GREELY NO. 2 — Among the Farmers East of Us — Fine Crops and Good Fruit Prospects
LA VERNIA, WILSON CO., May 3, 1882, San Antonio Express — I left San Antonio yesterday at 3 p.m. and ran out to my old friend Forehand’s some twelve or fourteen miles from San Antonio, on the Lavernia and Sulphur Springs road. Mr. Forehand has the largest peach orchard in Bexar county, at least I have seen no larger in the County, some 1,500 old trees and 900 young ones, besides apples, plums in variety, and grapes.
I passed Mr. Kampmann’s place on the Salado. Saw a fine field of corn and some fine oats, being cut as hay, being simply run down with mower and run into wind rows. I think this crop of oats would weigh out three tons to the acre, fine feed, at $15 per ton, $45. I was so well pleased with this farm, that I had a strong notion of putting Mr. Kampmann down in my book as a farmer.
In traveling on, near the Rocillo. In field or pasture to my left I don’t think I ever saw such a crop of horsemint. Flornoy says it is good for the bees. If so, this is a wonderful bee country.
Forehand and I this morning took a stroll over the field and orchard. His corn and oats looked fine. His grapes are promising. His early peach trees have but a few peaches, and have but a few leaves, with some few scattering blooms. I asked him why he had not mulched his early fruit. He did not have straw, nor time. Did, however, try a tree or two, mulched looked more thrifty with larger leaves than any other trees of his entire orchard; his late fruit trees, (July and August) all have a fine crop. He will have for sale, some 500 or 600 bushels.
In passing through his old orchard, I saw a number of trees looking scalded and scar, but only on the west side of the trees. He said this was caused by the hot afternoon sun, and for the want of shade. The body of the tree was not sufficiently shaded by the lower limbs. Forehand does not believe in cutting off the ground limbs of his trees and says Judge Ireland is right in saying the hot afternoon sun will kill the trees, if not protected by shade. Forehand’s trees are eighteen feet apart. He says his seedlings are the best. Grafted fruit is not so reliable.
His Concord grapes are bearing, only three years old. His apples look well and are full of fruit and still a blooming. I was astonished. I could never get my consent to recommend the apple for this (illegible). His pears also look well. I asked him why he did not give his experience to the world for the good of others. He said he did not care to tell others what he knows about, his own business. It was not to his interest to do so. Let others find out as he had, by experience. Forehand said he saw in one of his agricultural papers where a wash with kerosene oil or coal oil diluted in water was good as a wash for his tree. He tried it upon two trees, and it killed them both. I saw water from coal or gas tar is better. Water off of gas tar is said to drive away all bugs that infest melons, cucumbers or cabbage, also the Colorado potato bug. Try it.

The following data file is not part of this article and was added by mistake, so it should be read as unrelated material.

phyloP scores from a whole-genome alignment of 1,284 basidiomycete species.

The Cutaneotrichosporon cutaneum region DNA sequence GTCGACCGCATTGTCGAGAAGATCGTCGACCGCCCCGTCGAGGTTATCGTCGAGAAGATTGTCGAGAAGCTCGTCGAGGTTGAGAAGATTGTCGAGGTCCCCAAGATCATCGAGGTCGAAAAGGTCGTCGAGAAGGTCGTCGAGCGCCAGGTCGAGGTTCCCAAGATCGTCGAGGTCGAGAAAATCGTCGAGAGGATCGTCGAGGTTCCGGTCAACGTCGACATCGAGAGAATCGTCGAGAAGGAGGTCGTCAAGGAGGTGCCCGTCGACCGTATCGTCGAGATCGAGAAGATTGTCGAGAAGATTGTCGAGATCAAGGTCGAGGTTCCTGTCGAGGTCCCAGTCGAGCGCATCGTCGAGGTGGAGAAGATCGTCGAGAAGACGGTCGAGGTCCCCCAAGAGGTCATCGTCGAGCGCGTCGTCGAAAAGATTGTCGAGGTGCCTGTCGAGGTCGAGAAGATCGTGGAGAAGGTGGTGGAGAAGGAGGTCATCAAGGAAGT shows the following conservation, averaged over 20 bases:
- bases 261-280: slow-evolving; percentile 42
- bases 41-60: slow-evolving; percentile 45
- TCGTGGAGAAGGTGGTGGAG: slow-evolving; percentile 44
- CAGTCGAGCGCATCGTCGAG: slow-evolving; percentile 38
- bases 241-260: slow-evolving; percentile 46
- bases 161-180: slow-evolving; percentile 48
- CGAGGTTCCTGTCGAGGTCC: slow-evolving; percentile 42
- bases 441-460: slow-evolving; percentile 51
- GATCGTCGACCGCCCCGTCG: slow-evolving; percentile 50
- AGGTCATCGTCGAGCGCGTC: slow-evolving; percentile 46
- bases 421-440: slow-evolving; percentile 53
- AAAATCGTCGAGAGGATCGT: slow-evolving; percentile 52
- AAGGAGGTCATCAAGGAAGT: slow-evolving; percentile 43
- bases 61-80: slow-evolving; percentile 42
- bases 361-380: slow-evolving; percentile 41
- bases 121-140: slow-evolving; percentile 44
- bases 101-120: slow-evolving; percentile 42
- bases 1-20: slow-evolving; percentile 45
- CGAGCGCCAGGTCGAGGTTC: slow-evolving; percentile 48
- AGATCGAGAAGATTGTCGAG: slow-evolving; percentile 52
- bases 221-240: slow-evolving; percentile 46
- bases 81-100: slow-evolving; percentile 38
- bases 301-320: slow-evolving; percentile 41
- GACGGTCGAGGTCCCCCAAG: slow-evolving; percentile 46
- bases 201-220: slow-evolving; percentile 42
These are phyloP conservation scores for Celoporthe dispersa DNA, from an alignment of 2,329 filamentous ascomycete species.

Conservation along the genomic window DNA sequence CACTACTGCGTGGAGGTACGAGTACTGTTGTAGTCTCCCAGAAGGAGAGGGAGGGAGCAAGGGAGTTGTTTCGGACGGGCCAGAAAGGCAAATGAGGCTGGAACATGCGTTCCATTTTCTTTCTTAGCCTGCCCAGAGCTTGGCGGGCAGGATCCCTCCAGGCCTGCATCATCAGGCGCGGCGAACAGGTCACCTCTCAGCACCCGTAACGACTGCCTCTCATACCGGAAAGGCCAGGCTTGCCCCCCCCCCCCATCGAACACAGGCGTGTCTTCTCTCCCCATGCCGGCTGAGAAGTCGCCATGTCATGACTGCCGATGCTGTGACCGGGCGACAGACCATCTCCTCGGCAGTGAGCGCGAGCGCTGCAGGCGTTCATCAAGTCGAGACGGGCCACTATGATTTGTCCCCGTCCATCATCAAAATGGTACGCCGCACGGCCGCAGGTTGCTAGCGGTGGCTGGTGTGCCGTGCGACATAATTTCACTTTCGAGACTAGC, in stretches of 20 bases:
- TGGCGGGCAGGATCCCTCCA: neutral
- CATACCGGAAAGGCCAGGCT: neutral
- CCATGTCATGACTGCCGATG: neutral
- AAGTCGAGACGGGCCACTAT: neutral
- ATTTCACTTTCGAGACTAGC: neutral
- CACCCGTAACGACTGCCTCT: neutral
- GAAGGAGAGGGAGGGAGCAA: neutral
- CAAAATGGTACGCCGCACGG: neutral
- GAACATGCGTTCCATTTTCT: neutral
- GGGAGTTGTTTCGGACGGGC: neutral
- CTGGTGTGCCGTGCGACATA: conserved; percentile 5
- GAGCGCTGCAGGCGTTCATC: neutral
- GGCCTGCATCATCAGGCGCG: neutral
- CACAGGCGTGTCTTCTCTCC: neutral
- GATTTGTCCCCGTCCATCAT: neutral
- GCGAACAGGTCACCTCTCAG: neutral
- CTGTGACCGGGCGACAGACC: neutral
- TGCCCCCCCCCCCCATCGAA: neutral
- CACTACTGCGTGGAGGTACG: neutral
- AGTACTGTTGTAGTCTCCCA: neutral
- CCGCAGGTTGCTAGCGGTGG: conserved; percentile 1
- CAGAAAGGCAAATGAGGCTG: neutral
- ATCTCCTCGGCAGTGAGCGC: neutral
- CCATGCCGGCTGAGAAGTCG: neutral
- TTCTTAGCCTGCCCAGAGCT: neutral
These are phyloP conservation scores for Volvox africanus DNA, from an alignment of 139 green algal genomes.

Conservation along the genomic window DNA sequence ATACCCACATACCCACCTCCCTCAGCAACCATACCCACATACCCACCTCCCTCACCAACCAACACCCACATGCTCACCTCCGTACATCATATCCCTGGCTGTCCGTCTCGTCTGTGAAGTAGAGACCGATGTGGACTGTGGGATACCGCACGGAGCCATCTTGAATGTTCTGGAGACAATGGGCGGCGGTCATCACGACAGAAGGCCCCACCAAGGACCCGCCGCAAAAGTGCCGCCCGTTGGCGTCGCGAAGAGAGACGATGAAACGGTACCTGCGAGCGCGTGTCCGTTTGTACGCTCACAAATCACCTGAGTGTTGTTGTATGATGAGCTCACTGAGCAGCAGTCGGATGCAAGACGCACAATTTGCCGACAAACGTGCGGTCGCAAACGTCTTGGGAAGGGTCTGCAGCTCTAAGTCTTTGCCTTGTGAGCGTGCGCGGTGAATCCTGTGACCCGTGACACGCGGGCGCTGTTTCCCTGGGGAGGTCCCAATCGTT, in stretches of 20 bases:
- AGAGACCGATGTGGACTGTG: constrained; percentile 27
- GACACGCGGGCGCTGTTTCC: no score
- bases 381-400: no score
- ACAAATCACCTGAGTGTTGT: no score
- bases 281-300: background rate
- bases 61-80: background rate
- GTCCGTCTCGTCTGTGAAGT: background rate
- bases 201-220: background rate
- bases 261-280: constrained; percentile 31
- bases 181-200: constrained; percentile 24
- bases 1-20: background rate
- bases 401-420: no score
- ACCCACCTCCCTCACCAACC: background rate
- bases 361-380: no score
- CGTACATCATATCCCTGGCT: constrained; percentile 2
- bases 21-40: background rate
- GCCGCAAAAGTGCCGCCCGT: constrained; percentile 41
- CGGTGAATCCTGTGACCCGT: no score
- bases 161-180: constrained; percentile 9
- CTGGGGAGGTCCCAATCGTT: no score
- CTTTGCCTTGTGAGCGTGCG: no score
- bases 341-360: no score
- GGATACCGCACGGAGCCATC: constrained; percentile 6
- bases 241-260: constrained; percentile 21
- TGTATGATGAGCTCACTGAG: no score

Forehand has four acres in melons. He said the best farmer he had in his neighborhood was a colored man named Ben Hansel. I got a pilot Willie Forehand and hunted him up. Sure enough, I found the best piece of corn I have seen anywhere. His cotton looks fine.
Four years ago he bought sixty-six acres from Mr. F. Cook (agent for our honorable mayor) for $300, on time. It was in the brush. He has paid for his land, so he says, and has some three head of horses and from eight to ten milk cows. He says his does not regret his bargain. I fear there are few Bens with us.
I also stopped at my old time friend’s, Bob Adams. He was not at home. I saw madam and son. They have (illegible) acres in cultivation all looking well except wheat, which is poor.
Mrs. Adams says that plums and late peaches are fine, but not so with the early peaches. She says that grafted peaches won’t do. Seedlings are much the best. I took dinner with Mr. F.J. Sprague, of New York. A more energetic and practical farmer I do not know. He is heavy on dwarf broom corn and orchards. Here I saw a grape vine two months old, grafted on the mustang grape that was fully five feet high. Who can beat that?
Here I saw the best and cheapest cornsheller I ever saw, if it will shell, as represented, from twenty to forty bushels an hour, and only cost $10. It is the Creedmore and McMillan patent, of Bell County.
Mr. Sprague has cut and stacked or shocked in the field his oats. They are fine. We need more Spragues. The prospects thus far are fine for bread, and the crops seem not to be suffering for rain. It must come before the 10th, or Greely’s reputation as a prophet will suffer. I will look into this Johnson grass business and see if I could be mistaken.
GREELY NO. 2